The Election Commission of Pakistan on Thursday barred Pakistan Tehreek-i-Insaf Chairman Imran Khan from using unseemly language for his political rivals during election campaigning — a practice that Khan's counsel initially seemed to defend but eventually relented, assuring the election body that his client would abide by its instructions.
On July 12, the eve of Nawaz Sharif and Maryam Nawaz's return to Pakistan to surrender themselves to the authorities, Khan had said that whoever goes to receive the Sharifs at the airport "must be a donkey".
As expected, the remarks were not well received among the PML-N cadre and even polarised the next Senate session, where barbs were exchanged between the two parties' members.
The ECP had taken notice of Khan's incendiary choice of words and directed him to appear before the commission today. Khan did not appear before the ECP but his lawyer and PTI leader Babar Awan was at the hearing on his behalf.
When told by the commission that Khan had used an inappropriate word for the workers of a party, Awan defended the word's usage, saying: "Donkey is an ordinary word; even teachers use that word here."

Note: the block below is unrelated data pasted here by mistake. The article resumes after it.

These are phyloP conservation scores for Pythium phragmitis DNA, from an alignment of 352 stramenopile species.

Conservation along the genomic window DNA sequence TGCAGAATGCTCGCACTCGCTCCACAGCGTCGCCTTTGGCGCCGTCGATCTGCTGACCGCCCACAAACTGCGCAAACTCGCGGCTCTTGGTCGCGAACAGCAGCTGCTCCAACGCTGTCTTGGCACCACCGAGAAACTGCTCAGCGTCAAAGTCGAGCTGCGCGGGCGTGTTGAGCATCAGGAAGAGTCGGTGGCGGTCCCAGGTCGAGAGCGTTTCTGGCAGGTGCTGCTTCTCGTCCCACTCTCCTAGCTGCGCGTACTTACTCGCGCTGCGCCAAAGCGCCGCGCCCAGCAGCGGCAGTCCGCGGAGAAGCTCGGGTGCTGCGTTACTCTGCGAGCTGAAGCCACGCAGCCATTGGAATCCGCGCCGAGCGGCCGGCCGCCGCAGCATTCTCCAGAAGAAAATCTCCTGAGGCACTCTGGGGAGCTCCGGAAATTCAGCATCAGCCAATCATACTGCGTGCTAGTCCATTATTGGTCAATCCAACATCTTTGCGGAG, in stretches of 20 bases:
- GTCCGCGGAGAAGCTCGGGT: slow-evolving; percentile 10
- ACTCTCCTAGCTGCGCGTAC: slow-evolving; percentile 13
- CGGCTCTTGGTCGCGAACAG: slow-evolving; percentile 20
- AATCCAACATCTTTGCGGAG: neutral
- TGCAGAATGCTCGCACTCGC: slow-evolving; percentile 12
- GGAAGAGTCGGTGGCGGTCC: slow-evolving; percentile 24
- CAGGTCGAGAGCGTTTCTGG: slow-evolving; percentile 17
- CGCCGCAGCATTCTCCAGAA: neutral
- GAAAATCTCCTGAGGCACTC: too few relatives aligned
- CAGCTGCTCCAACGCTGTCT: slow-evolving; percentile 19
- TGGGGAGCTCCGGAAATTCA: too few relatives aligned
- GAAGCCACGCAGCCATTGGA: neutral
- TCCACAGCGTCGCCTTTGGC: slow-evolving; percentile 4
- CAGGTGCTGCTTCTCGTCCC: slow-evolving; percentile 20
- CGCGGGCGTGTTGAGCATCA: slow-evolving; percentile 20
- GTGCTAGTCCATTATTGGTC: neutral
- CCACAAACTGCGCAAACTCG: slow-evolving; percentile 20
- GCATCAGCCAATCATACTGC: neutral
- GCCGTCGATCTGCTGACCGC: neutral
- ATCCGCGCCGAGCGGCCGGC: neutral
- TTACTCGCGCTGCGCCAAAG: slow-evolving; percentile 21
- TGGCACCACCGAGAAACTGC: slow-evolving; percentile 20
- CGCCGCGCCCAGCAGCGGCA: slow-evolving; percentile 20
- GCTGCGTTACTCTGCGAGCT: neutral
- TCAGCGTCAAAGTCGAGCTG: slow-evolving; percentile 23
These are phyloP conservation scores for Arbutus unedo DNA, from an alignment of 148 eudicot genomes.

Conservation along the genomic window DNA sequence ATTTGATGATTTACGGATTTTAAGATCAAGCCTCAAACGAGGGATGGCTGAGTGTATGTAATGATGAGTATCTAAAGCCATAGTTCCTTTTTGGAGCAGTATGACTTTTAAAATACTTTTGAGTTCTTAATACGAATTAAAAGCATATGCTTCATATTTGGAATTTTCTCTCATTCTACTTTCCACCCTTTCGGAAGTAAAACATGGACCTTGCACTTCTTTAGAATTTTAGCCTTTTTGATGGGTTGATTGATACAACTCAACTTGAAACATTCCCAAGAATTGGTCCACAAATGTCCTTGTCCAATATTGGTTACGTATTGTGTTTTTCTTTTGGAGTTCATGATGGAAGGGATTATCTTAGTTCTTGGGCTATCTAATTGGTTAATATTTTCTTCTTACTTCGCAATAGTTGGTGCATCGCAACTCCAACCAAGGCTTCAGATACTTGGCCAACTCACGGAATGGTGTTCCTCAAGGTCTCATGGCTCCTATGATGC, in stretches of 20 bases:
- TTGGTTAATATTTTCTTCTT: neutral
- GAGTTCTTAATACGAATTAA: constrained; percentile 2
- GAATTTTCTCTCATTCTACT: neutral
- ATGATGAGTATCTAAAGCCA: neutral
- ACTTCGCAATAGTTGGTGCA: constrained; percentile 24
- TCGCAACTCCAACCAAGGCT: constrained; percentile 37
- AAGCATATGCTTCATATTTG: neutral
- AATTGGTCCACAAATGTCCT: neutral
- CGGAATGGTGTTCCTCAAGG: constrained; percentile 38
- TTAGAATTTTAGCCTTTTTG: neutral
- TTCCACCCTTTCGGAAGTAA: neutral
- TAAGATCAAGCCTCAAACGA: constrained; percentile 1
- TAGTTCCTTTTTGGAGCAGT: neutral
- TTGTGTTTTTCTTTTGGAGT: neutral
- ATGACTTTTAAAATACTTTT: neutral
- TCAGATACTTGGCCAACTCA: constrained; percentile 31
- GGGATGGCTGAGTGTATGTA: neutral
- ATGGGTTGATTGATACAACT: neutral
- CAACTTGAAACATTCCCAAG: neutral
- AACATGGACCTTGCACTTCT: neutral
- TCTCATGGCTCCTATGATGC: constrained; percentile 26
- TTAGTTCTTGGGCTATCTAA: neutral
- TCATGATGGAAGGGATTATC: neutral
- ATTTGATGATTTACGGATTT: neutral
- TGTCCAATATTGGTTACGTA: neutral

"Teachers have a different standing," a four-member commission, led by the ECP's Sindh member Abdul Ghaffar Soomro, replied. "When major leaders use such language, it doesn't send a good impression [of Pakistan] to the world."
At this, the counsel countered that Khan gets called worse things. "Words such as Taliban Khan and Yahoodi are being used," said Awan, who also played a video of PML-N leader Ayaz Sadiq in the court.
"You stick to the notice issued to you; others are also being sent notices," Awan was told.
The ECP then forbade Khan from using unseemly language during his campaigning, to which Awan agreed and also submitted a written statement on behalf of the PTI chairman to abide by the ECP's orders.
The commission adjourned the case's hearing until after the July 25 general elections, during which time the ECP will monitor Khan's speeches to make sure he adheres to the code of conduct.